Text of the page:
An ongoing benefit essentially means creating a ceaseless/ongoing form of charity. There are many accessible and impactful activities that one can do that will continue to circulate benefit beyond our existence, and that continues to benefit humanity long after they are gone.

Heart shaped wreath layed against tree

Some examples of an ongoing benefit are:

• Buy a Life Insurance Policy for Someone Special
There are many options to life insurance policies but talk to an insurance broker about a policy where you take care of the lifetime payments. The policy will have an accruing cash value and the beneficiary can borrow against it.

• Pre-purchase a Memorial Park Bench and/or Trees
These are relatively inexpensive and can be appreciated and enjoyed by many generations to come. A commemorative park bench provides a spot to rest and relax and is usually placed in a location with a view. The bench is a welcome place to stop and rest for people out for a casual walk or even the more energetic hiker. The memorial tree provides beauty and shade to the passersby and contributes to the health of our planet and ecosystem. As well, the contribution may also be tax deductible. Contact your local city or municipality for more information.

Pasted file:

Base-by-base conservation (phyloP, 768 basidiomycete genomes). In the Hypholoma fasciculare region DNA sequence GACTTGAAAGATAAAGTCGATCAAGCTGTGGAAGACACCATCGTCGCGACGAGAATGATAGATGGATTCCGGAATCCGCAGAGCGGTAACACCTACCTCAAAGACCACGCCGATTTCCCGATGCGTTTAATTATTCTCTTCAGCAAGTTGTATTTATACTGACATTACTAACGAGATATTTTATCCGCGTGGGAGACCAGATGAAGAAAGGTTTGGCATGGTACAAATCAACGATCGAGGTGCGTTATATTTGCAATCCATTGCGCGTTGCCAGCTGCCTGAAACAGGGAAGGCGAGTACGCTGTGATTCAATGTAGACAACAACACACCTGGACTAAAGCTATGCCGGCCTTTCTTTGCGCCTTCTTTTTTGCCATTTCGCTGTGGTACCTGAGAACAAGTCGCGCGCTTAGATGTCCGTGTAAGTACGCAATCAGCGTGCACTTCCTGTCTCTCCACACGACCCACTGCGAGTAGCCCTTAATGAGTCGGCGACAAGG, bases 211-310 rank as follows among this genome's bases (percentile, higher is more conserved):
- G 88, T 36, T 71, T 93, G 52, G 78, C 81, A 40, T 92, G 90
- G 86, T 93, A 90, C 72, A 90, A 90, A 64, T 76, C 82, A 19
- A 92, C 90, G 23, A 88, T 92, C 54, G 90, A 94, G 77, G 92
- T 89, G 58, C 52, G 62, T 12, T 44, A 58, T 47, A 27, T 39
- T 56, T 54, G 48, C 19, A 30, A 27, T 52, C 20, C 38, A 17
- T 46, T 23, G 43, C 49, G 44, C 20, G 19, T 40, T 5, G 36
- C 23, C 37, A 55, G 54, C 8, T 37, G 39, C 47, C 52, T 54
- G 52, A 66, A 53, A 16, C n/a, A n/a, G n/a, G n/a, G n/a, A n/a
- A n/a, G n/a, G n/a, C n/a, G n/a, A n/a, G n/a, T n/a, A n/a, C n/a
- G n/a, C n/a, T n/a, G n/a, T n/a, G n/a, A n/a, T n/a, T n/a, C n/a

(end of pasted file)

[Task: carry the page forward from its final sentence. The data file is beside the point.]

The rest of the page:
• Leave Money, Tools or Knowledge for Your Descendants
These serve as a foundation on which they can build their financial futures. A will, living will or end-of-life plan will let your family, your lawyer and the government know your intentions. Ok, for this one, you’ll need a bit of dough.

• Write Down Family Recipes and Family Traditions
At least as valuable as money, leaving behind a map on how things were done in the past will be invaluable to future generations. The “Making Memories” section at is designed for this purpose.

• Pass down heirlooms such as handmade items, quilts, cedar hope chests, or wooden crafts
Add these items to “Taking Stock” section and share the plan with family to ensure that valued possessions or family heirlooms don’t end up in the “Donations” box.

• Pass down skills, language, traditions and knowledge
Again, the true wealth of any family is the bridge to the memory and knowledge of those who came before. Technology such as the easy to use “Making Memories” section provides a myriad of ways to record and share this valuable information.

Ask your estate planner or lawyer to help you ensure that your wishes are accommodated.

3. Write a Just-in-Case letter

Write down everything you’d want to tell your loved ones if you knew you didn’t have long to live. Check-Out’s Having “The Talk” section helps you capture the essence of who you are by encouraging you to write about your life lessons, values, accomplishments and hopes. Think of it as an emotional heirloom. You can also record video messages for your loved ones or create a memorial scrapbook for them. Use the tools in to write and store your letter, videos and digital scrapbook material.

4. Leave a Legacy Quotation